A Piece About Life As Art, Written in 2020
In this blog, I am augmenting my usual sharing of how to move towards joining Mother Earth in life, in death. Through turning towards the inevitability of that, we can rejoice and feel the true vastness of our wonderful planet.
A feather, a needle, some thread, plus a handful of beads are what I picked from Michel’s sewing basket. Jean went for the fabric paints. Jean and I had flown down to Arizona to check on our friend Michel Henry whose cancer was alarmingly progressing. Soon after we arrived, Michel, who seemed slightly better, informed us in a matter-of-fact way that a dream, followed by a recent brush with death, had inspired her to make her own shroud. She explained that she had long been involved in the making of clothes and ritual objects and that it felt natural that she would now dedicate her love of sewing “to prepare for the other side of life.” What a surprising request, but our friend’s serenity was as moving as it was convincing.
To honor her partly indigenous bloodline, Michel had patterned her shroud in the shape of a thunderbird, and along with family and friends, we were asked to complete the white cloak-looking piece of fabric with feathers that she had cut out of suede. I set out to work quickly, and my beading became my prayer. I felt the same connection and reverence I would have felt had I been handling a rosary or a mala. Experiencing Michel’s clarity was a turning point in my own quest for meaning. I left feeling that Jean and I had been part of a very special version of a quilting bee. Our culture is known for denying the proximity of death. Some say it explains how we have become oblivious to the reasons our planet is on the brink of irreversible collapse. Therefore, it seems time that we re-examine the inevitable reality of death as a way to appreciate the gift of life. “If we live with the understanding of impermanence, we will cultivate and nurture love,” so says beloved Buddhist teacher Thich Nhat Hahn. Love is the way to a good Life, Love is the way to Life, period. Who would disagree? When I faced the crisis affecting the Earth, my sorrow broke my heart open, and I began speaking on her behalf as an artist. I do art for Earth’s sake or Life’s sake; I specialize in life as art, and that is why I have been led to calling myself a heartist, my way of saying all human beings are creative. Whether I settle on certain colors for an art project or select matching dishes and flowers to set my dining table, I gather, I choose, I place. “I art, therefore I am!”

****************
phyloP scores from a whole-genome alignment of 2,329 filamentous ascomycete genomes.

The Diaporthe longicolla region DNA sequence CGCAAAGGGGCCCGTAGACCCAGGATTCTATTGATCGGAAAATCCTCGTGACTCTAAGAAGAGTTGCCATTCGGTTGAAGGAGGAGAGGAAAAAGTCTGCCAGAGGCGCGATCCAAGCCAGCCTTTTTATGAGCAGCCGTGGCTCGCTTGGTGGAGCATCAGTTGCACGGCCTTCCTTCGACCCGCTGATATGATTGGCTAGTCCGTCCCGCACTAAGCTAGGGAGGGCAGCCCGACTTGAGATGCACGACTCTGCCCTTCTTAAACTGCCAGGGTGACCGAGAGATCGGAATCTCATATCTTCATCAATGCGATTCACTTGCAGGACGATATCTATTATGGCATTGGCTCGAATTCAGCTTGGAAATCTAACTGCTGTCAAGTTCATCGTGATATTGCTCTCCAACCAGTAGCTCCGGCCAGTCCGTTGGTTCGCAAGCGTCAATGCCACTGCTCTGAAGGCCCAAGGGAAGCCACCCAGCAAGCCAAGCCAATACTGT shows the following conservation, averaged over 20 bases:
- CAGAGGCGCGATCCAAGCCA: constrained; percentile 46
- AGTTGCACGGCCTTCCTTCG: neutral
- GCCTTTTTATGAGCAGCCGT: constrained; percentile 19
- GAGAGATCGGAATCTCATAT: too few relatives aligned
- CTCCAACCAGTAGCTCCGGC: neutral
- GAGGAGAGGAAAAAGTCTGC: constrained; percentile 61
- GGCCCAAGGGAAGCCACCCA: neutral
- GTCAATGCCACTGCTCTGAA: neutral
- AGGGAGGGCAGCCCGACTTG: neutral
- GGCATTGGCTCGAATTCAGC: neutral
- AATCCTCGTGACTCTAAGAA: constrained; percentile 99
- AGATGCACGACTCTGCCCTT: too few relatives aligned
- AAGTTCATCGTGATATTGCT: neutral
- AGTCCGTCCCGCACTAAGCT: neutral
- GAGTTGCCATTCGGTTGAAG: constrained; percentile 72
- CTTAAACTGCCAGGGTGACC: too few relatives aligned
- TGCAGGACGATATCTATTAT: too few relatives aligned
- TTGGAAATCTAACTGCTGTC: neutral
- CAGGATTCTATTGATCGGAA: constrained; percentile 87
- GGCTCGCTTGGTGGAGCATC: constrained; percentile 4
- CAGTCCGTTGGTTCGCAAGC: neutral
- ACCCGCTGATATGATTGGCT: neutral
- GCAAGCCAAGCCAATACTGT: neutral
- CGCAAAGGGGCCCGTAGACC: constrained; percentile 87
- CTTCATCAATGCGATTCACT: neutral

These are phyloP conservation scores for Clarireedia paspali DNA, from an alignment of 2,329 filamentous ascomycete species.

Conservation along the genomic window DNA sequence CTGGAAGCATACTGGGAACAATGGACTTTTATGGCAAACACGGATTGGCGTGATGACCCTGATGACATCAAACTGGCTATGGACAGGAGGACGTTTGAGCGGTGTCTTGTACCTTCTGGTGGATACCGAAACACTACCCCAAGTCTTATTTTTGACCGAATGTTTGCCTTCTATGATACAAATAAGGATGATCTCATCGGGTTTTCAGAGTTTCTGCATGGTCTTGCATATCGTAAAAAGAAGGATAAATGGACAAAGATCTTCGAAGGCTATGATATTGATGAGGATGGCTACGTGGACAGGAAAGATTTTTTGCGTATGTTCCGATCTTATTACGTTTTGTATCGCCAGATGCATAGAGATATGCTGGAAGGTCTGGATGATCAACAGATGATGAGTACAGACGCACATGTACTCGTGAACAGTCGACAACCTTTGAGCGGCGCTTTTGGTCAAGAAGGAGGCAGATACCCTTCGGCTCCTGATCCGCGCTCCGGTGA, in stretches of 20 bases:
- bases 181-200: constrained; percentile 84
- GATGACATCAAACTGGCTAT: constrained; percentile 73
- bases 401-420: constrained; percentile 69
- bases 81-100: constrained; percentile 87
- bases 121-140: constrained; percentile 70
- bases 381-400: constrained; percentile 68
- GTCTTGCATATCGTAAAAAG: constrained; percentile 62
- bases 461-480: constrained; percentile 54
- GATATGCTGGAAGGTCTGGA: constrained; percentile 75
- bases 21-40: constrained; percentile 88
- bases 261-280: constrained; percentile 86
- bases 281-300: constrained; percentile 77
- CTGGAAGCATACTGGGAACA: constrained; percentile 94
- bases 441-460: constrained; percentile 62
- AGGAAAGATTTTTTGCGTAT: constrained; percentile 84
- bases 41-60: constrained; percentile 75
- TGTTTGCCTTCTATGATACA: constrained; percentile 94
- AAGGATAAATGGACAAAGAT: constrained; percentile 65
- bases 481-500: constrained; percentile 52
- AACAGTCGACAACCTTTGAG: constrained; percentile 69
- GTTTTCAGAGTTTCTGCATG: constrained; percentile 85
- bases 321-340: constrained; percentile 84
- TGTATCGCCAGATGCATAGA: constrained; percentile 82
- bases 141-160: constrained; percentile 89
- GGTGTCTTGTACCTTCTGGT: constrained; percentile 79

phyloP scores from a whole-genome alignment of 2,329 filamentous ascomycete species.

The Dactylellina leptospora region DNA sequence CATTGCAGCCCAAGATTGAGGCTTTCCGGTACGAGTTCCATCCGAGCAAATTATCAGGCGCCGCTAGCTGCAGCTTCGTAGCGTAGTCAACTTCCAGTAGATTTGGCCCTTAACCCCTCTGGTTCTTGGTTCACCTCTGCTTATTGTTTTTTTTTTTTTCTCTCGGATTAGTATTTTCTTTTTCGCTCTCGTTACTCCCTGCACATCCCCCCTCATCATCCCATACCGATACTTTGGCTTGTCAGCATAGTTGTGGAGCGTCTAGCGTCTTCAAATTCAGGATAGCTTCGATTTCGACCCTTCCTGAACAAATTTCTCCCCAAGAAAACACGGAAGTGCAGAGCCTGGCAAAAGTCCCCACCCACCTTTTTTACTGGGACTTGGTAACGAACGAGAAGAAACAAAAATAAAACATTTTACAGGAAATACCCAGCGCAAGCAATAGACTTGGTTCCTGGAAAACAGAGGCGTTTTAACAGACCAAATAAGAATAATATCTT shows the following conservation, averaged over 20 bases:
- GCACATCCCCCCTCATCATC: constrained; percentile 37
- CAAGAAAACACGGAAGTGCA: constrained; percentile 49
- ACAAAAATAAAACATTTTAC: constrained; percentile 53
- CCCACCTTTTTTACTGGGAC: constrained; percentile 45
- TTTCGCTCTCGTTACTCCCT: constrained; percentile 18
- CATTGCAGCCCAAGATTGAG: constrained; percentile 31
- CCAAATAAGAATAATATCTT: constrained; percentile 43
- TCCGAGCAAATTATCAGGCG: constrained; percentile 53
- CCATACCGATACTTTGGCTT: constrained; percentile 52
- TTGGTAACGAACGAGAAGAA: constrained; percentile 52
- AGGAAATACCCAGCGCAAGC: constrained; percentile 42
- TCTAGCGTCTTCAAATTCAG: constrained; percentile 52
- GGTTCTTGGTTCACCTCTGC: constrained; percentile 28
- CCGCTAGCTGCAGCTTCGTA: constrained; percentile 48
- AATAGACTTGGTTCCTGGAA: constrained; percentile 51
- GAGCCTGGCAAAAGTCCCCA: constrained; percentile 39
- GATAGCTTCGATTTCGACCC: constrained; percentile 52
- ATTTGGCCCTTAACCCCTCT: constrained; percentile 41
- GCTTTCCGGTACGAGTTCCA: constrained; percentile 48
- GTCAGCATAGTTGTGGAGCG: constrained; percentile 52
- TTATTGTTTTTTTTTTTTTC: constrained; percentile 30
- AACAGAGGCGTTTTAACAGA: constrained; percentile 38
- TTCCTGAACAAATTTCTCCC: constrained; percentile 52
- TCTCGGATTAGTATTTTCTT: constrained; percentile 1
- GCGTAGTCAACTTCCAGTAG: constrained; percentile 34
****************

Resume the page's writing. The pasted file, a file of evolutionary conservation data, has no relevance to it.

Embracing death as an inescapable aspect of life is something I have been contemplating for years. I love life and, despite my spiritual inclination, the prospect of death causes me a lot of emotions. That is, until the day I designed ‘My Last Performance Project’ (my memorial.) About twenty years ago I began saving my hair—a life-art gesture (doubling as art material collecting), and it quickly became a practice. Every time I pick up a piece of hair, on my shoulder or my brush, I think of the final motion, that last breath called death. Not unlike a Buddhist nun carving her tombstone, this self-arising practice has helped me embrace with the whole of my being what I had not been able to comprehend before. My goal for this last ‘performance’ is to spin a thread made of my hair. Hair and thread, symbolically representing life-force and human destiny, might set the stage for the living to transcend the pain of loss as well as to accept the final journey, the way I have gradually been doing. More and more of us have accepted the idea that spirit transcends death and is the key to having a beautiful earthly life! I cannot be attached to what will happen during “my last performance,” however, there is an image that I find inspiring. A circle of mourners holds the spun hair thread; each person is a pearl of a special rosary that stands for the oneness of all things. As I am “working” on the piece, I am seeing the light of a new day rise over the great mystery of death and finding answers to the questions I have held long enough. Obviously, I will not be standing in that circle, yet I will be there—indeed the Great Mystery. As we are the artists of our lives, another essential and creative endeavor is to plan how we wish our body to be disposed of. At 78, I notice changes in my body—toenails thicken, evoking claws; skin dries and hardens like a pelt-to-be; hair grows in unexpected places—weird occurrences that make me feel closer to my animal self and consequently to my beloved Mother Earth. Am I slowly re-inhabiting Gazelle whose name I took when I became an American citizen? Am I preparing to return to the non-human world? The question for me now has progressed from where will I go to what form should my defunct physical body become? Cremation seems to be steadily favored, and for a long time I thought it would be my choice. However, when I meditate on soil— the beautiful dark soil that has been the norm in my corner of the planet, a soil made of the weathering of rocks, a soil ripe with seeds, leaves, trees, and creatures like insects—I rejoice. I have always loved how beings cannot separate, are often gathered together; and when I accept how some creatures burrow and mix everything up, I break into a smile of recognition: This is who we are, a Mixed Bunch, so why not join in and contribute my flesh, present it as my gift expressing the greatest gratitude for all that Earth has given me. As I reflect on my life-art dedicated to the Earth, the idea of mixing the matter of my earthly existence to contribute to the future matter of my beloved, the Earth, entices me like nothing else—because truly the Earth is my Mother. One day, forty-five years ago, I heard her cries through an impoverished and polluted great river. This is when I realized that the Earth had given me so much that I had to do something; hence my “doing art for the Earth.” After my slow journey of growing into full embrace of what is to come, the last earthly gesture I can do is to nestle into the arms of my Mother as my ultimate performance. Indeed, we are the artists of our lives.